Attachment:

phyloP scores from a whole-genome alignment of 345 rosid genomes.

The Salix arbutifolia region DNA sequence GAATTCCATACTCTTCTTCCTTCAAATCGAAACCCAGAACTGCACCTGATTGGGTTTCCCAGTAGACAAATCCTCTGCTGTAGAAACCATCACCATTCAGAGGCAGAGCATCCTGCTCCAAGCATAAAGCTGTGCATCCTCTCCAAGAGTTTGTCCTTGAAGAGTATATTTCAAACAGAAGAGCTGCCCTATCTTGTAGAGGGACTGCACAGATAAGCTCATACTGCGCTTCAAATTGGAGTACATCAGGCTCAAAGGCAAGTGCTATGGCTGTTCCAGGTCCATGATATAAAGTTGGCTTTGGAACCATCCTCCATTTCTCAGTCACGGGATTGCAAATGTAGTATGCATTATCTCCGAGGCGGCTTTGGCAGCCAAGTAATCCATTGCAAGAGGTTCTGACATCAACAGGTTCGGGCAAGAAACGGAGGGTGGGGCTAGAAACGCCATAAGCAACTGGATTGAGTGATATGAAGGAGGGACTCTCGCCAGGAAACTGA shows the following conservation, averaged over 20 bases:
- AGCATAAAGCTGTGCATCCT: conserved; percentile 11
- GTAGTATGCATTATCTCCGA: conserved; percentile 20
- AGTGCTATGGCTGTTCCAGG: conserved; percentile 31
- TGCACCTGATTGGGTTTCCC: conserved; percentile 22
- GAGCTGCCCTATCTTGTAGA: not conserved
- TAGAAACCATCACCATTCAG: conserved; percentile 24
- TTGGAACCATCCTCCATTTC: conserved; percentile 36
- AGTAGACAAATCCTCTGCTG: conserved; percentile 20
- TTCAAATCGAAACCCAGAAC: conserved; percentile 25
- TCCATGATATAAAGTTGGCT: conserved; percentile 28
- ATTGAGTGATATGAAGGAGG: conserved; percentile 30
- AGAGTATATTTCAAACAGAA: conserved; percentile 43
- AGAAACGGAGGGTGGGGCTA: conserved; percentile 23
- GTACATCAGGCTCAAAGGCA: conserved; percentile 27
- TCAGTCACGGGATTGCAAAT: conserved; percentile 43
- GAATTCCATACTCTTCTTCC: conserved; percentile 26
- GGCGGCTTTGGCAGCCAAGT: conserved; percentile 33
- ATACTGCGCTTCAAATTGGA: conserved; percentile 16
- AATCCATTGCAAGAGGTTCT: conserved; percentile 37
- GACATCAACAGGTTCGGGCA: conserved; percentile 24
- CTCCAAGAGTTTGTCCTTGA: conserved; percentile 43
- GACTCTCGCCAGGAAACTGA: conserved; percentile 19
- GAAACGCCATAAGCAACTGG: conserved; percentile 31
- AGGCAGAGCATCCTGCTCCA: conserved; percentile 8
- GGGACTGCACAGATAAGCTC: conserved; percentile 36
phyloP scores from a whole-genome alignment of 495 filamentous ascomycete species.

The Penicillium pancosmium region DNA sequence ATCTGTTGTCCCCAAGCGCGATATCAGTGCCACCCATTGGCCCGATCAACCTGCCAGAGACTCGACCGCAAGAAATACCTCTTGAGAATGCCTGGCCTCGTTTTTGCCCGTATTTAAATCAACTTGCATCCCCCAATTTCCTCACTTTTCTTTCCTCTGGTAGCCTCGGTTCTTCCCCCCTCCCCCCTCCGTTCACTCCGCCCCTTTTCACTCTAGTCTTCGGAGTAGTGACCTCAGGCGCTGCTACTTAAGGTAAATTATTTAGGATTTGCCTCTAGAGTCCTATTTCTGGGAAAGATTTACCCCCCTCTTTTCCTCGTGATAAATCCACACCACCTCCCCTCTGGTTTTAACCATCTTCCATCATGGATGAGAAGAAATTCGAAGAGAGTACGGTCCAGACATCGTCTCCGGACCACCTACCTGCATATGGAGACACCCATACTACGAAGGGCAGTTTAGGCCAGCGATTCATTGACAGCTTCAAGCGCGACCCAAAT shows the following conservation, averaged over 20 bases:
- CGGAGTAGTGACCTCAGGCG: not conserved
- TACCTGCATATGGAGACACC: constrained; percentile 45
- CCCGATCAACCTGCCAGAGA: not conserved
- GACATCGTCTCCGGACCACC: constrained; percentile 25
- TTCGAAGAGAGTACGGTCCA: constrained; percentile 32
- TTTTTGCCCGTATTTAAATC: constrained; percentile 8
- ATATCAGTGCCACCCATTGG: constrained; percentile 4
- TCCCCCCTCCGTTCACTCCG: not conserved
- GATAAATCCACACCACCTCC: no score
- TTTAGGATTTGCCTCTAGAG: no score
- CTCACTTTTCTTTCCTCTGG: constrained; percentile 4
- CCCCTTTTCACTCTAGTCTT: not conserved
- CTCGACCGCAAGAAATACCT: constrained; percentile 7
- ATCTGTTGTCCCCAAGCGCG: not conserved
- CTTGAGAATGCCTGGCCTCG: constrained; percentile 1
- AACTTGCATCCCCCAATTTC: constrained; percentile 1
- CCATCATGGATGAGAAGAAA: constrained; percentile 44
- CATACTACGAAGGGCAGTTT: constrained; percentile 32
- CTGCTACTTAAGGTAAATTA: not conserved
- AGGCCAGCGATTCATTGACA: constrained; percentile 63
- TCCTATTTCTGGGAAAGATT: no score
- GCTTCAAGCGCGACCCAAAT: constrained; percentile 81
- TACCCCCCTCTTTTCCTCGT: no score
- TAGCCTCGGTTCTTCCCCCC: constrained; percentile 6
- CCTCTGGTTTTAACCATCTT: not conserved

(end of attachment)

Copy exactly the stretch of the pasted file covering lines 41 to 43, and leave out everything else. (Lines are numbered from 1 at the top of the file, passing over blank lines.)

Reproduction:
- CCCCTTTTCACTCTAGTCTT: not conserved
- CTCGACCGCAAGAAATACCT: constrained; percentile 7
- ATCTGTTGTCCCCAAGCGCG: not conserved